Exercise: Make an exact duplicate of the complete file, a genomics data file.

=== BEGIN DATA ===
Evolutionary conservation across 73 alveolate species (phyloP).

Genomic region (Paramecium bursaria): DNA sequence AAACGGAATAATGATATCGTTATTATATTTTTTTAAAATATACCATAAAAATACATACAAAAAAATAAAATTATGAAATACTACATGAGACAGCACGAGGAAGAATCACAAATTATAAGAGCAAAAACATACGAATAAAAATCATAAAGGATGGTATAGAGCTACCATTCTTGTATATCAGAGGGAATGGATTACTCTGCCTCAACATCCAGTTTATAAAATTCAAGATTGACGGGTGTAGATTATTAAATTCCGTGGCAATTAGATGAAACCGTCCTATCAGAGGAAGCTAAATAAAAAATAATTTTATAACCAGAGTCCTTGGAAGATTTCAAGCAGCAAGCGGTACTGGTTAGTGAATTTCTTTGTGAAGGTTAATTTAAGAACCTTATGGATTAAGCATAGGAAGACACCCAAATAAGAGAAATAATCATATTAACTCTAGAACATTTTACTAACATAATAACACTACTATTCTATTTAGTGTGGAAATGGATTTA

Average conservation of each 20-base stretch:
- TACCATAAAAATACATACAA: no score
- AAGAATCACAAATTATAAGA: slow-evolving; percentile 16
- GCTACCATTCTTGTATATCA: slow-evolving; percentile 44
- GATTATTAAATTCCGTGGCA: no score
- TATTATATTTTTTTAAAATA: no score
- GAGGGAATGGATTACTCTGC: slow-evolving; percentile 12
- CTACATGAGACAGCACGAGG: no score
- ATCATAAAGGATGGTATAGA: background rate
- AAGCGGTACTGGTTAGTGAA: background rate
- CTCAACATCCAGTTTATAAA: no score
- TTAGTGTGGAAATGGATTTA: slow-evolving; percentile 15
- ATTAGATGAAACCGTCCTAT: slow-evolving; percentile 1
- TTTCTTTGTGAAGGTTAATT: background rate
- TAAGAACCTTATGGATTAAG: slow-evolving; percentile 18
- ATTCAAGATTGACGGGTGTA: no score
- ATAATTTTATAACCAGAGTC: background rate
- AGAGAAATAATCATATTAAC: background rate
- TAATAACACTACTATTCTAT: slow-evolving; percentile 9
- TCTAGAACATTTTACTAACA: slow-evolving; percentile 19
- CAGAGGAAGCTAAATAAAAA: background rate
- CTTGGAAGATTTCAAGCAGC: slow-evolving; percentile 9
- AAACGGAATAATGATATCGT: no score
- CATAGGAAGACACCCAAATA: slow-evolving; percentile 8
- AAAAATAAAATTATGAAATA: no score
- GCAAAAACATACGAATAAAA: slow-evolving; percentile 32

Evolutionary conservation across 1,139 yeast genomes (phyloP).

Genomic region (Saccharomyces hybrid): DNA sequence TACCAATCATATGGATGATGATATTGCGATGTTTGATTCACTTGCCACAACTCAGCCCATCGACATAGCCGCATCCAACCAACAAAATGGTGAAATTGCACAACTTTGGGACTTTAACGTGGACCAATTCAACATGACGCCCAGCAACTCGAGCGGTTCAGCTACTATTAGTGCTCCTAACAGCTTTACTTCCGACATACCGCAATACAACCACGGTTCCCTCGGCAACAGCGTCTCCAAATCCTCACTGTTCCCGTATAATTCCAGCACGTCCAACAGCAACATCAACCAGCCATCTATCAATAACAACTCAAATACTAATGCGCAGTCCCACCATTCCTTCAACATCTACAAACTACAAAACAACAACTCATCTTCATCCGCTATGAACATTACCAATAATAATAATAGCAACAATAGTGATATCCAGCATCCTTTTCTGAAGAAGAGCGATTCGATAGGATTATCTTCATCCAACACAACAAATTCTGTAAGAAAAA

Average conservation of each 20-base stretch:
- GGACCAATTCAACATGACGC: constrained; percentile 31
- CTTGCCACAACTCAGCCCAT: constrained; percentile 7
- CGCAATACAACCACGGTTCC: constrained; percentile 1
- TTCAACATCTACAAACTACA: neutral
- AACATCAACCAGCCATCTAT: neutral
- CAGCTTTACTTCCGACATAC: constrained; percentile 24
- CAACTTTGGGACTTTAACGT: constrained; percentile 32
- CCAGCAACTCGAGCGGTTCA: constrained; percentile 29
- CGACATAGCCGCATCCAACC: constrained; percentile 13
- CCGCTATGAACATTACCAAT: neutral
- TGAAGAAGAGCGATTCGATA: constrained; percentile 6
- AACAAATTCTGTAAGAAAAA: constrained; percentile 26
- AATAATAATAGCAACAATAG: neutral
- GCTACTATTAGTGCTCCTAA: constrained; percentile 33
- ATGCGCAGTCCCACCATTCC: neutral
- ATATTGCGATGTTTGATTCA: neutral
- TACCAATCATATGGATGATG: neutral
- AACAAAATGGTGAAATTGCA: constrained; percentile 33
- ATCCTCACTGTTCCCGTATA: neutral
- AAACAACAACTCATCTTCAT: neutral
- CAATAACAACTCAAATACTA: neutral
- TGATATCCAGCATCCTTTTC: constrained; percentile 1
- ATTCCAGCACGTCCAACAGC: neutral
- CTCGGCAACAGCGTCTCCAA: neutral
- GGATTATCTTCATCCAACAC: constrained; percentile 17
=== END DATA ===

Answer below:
Evolutionary conservation across 73 alveolate species (phyloP).

Genomic region (Paramecium bursaria): DNA sequence AAACGGAATAATGATATCGTTATTATATTTTTTTAAAATATACCATAAAAATACATACAAAAAAATAAAATTATGAAATACTACATGAGACAGCACGAGGAAGAATCACAAATTATAAGAGCAAAAACATACGAATAAAAATCATAAAGGATGGTATAGAGCTACCATTCTTGTATATCAGAGGGAATGGATTACTCTGCCTCAACATCCAGTTTATAAAATTCAAGATTGACGGGTGTAGATTATTAAATTCCGTGGCAATTAGATGAAACCGTCCTATCAGAGGAAGCTAAATAAAAAATAATTTTATAACCAGAGTCCTTGGAAGATTTCAAGCAGCAAGCGGTACTGGTTAGTGAATTTCTTTGTGAAGGTTAATTTAAGAACCTTATGGATTAAGCATAGGAAGACACCCAAATAAGAGAAATAATCATATTAACTCTAGAACATTTTACTAACATAATAACACTACTATTCTATTTAGTGTGGAAATGGATTTA

Average conservation of each 20-base stretch:
- TACCATAAAAATACATACAA: no score
- AAGAATCACAAATTATAAGA: slow-evolving; percentile 16
- GCTACCATTCTTGTATATCA: slow-evolving; percentile 44
- GATTATTAAATTCCGTGGCA: no score
- TATTATATTTTTTTAAAATA: no score
- GAGGGAATGGATTACTCTGC: slow-evolving; percentile 12
- CTACATGAGACAGCACGAGG: no score
- ATCATAAAGGATGGTATAGA: background rate
- AAGCGGTACTGGTTAGTGAA: background rate
- CTCAACATCCAGTTTATAAA: no score
- TTAGTGTGGAAATGGATTTA: slow-evolving; percentile 15
- ATTAGATGAAACCGTCCTAT: slow-evolving; percentile 1
- TTTCTTTGTGAAGGTTAATT: background rate
- TAAGAACCTTATGGATTAAG: slow-evolving; percentile 18
- ATTCAAGATTGACGGGTGTA: no score
- ATAATTTTATAACCAGAGTC: background rate
- AGAGAAATAATCATATTAAC: background rate
- TAATAACACTACTATTCTAT: slow-evolving; percentile 9
- TCTAGAACATTTTACTAACA: slow-evolving; percentile 19
- CAGAGGAAGCTAAATAAAAA: background rate
- CTTGGAAGATTTCAAGCAGC: slow-evolving; percentile 9
- AAACGGAATAATGATATCGT: no score
- CATAGGAAGACACCCAAATA: slow-evolving; percentile 8
- AAAAATAAAATTATGAAATA: no score
- GCAAAAACATACGAATAAAA: slow-evolving; percentile 32

Evolutionary conservation across 1,139 yeast genomes (phyloP).

Genomic region (Saccharomyces hybrid): DNA sequence TACCAATCATATGGATGATGATATTGCGATGTTTGATTCACTTGCCACAACTCAGCCCATCGACATAGCCGCATCCAACCAACAAAATGGTGAAATTGCACAACTTTGGGACTTTAACGTGGACCAATTCAACATGACGCCCAGCAACTCGAGCGGTTCAGCTACTATTAGTGCTCCTAACAGCTTTACTTCCGACATACCGCAATACAACCACGGTTCCCTCGGCAACAGCGTCTCCAAATCCTCACTGTTCCCGTATAATTCCAGCACGTCCAACAGCAACATCAACCAGCCATCTATCAATAACAACTCAAATACTAATGCGCAGTCCCACCATTCCTTCAACATCTACAAACTACAAAACAACAACTCATCTTCATCCGCTATGAACATTACCAATAATAATAATAGCAACAATAGTGATATCCAGCATCCTTTTCTGAAGAAGAGCGATTCGATAGGATTATCTTCATCCAACACAACAAATTCTGTAAGAAAAA

Average conservation of each 20-base stretch:
- GGACCAATTCAACATGACGC: constrained; percentile 31
- CTTGCCACAACTCAGCCCAT: constrained; percentile 7
- CGCAATACAACCACGGTTCC: constrained; percentile 1
- TTCAACATCTACAAACTACA: neutral
- AACATCAACCAGCCATCTAT: neutral
- CAGCTTTACTTCCGACATAC: constrained; percentile 24
- CAACTTTGGGACTTTAACGT: constrained; percentile 32
- CCAGCAACTCGAGCGGTTCA: constrained; percentile 29
- CGACATAGCCGCATCCAACC: constrained; percentile 13
- CCGCTATGAACATTACCAAT: neutral
- TGAAGAAGAGCGATTCGATA: constrained; percentile 6
- AACAAATTCTGTAAGAAAAA: constrained; percentile 26
- AATAATAATAGCAACAATAG: neutral
- GCTACTATTAGTGCTCCTAA: constrained; percentile 33
- ATGCGCAGTCCCACCATTCC: neutral
- ATATTGCGATGTTTGATTCA: neutral
- TACCAATCATATGGATGATG: neutral
- AACAAAATGGTGAAATTGCA: constrained; percentile 33
- ATCCTCACTGTTCCCGTATA: neutral
- AAACAACAACTCATCTTCAT: neutral
- CAATAACAACTCAAATACTA: neutral
- TGATATCCAGCATCCTTTTC: constrained; percentile 1
- ATTCCAGCACGTCCAACAGC: neutral
- CTCGGCAACAGCGTCTCCAA: neutral
- GGATTATCTTCATCCAACAC: constrained; percentile 17